By incorporating these strict security measures into the War Room's setup, the team can establish a fortified environment where the focus remains on effectively addressing smart contract security challenges and protecting the project's integrity.

Like any code, smart contracts aren’t immune to bugs and vulnerabilities. Fixing bugs in smart contracts requires careful attention to detail and a comprehensive understanding of the underlying code. Addressing and resolving bugs in these contracts is paramount with the potential for substantial financial losses and reputational damage.

Complexities Of Fixing Bugs in Smart Contracts

Fixing smart contract bugs in production is one intricate and multifaceted endeavor. With the potential for significant financial losses and reputational damage, addressing and resolving bugs requires a meticulous approach and a deep understanding of the underlying technology. Auditors face challenges while fixing bugs!

Spotting Bugs in Smart Contracts

Bugs have the potential to inflict significant financial losses, tarnish the project's reputation, and even lead to legal consequences. Identifying and confirming the presence of a bug requires meticulous analysis of the contract's code. This task is particularly arduous due to the intricate nature of the code and the intricate web of interactions between different code segments.

To tackle this challenge, the team must create a testing environment and develop comprehensive test cases encompassing various potential interactions. Any deviations in the test results necessitate a thorough investigation to determine if a bug exists.

Creating a Robust Task Force For Bug Resolution

Addressing and fixing a bug in a smart contract demands the expertise of a highly technical team proficient in understanding the contract's code and the underlying blockchain technology. This team should encompass individuals well-versed in software engineering, cryptography, blockchain technology, DevSecOps, and security auditing.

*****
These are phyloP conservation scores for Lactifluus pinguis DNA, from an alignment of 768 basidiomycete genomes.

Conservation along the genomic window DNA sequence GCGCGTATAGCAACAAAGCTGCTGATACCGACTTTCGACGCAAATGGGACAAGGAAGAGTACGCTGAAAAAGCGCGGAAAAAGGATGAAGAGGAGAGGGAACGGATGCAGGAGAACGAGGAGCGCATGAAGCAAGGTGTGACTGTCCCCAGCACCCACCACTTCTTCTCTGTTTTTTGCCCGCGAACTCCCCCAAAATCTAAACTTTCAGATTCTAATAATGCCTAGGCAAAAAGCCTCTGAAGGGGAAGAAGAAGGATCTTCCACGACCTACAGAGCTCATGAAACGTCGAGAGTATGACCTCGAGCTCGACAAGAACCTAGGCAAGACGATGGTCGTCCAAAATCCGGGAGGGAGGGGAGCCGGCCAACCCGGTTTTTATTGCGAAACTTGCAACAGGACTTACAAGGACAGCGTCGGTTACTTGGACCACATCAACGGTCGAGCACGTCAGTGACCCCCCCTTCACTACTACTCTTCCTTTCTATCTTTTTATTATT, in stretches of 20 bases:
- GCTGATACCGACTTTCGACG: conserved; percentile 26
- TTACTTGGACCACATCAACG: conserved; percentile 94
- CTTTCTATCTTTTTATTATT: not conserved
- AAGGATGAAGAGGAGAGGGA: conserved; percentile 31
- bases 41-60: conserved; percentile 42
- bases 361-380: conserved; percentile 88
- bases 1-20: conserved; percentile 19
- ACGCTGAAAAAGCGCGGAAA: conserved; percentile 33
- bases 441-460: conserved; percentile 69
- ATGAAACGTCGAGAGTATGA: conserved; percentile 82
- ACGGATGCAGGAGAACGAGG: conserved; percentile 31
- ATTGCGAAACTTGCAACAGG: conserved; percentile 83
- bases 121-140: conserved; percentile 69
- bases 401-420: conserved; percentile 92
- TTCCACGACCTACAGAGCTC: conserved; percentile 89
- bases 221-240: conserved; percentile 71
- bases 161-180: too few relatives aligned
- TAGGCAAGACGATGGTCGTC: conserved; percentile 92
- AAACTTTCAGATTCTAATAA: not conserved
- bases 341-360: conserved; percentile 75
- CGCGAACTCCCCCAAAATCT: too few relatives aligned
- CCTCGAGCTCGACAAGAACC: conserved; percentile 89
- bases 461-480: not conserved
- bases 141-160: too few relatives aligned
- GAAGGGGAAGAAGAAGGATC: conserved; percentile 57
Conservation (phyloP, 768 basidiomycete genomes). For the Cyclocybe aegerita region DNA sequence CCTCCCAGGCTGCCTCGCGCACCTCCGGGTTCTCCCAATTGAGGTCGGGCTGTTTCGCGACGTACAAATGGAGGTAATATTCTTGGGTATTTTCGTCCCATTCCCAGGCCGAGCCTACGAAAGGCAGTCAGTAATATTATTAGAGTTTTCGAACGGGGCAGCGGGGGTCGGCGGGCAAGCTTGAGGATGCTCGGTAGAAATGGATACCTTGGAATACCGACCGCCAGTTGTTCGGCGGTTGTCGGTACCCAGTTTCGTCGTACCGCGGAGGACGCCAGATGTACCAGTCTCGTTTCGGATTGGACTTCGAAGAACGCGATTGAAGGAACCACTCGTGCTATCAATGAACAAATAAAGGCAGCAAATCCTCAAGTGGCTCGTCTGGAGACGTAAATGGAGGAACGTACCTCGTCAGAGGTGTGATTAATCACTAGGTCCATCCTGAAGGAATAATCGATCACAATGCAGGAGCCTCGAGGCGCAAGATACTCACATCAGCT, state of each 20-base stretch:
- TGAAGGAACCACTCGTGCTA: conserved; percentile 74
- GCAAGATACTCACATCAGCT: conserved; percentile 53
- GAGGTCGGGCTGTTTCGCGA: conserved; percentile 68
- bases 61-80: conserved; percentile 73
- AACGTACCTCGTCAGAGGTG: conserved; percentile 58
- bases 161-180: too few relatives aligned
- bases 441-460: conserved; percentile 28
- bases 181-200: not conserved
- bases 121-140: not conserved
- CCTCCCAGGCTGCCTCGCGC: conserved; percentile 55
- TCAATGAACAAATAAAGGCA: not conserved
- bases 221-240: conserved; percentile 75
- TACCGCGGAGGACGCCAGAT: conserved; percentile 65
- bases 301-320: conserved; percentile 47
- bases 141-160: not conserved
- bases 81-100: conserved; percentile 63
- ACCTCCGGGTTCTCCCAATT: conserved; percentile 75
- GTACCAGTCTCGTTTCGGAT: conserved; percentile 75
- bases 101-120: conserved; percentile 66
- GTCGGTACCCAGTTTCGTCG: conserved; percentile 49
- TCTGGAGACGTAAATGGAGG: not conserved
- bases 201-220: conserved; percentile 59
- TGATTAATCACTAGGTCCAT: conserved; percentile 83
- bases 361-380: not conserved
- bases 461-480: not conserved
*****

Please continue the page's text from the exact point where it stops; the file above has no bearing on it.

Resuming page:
A prime example of assembling such a team can be found in the Yearn Finance emergency procedure, designed in response to a critical vulnerability discovered in the platform's code. The procedure outlines the formation of an "emergency multi-sig" composed of the project's core team and trusted external experts. This multi-sig possesses the authority to make decisions on behalf of the project during emergency situations.

Assets and Risks in the War Room

Within the war room, the most crucial assets at stake are the funds belonging to users and the project's hard-earned reputation. Failing to promptly and effectively address the bug can lead to substantial financial losses for users and the project.

Additionally, there exists a risk that the team's actions during the war room process might inadvertently exacerbate the problem or introduce new vulnerabilities. However, meticulous planning and execution of each step and a comprehensive understanding of individual roles and responsibilities can minimize this risk.

Confirming the Implementation of Top-Quality Fixes

After the team identifies and fixes the bug, it is imperative to conduct rigorous testing to confirm the implementation of a high-quality solution free of new issues. This process typically involves automated testing, manual testing, and thorough code review.

The initial testing phase should occur in a staging environment resembling the production environment. This testing should encompass various scenarios to ensure the fix's effectiveness.

Following testing, the team should engage in an exhaustive code review. This review aims to identify and address any potential new vulnerabilities or issues.

Finally, considering a third-party security audit can provide an additional layer of assurance, validating the fix and instilling confidence in its robustness.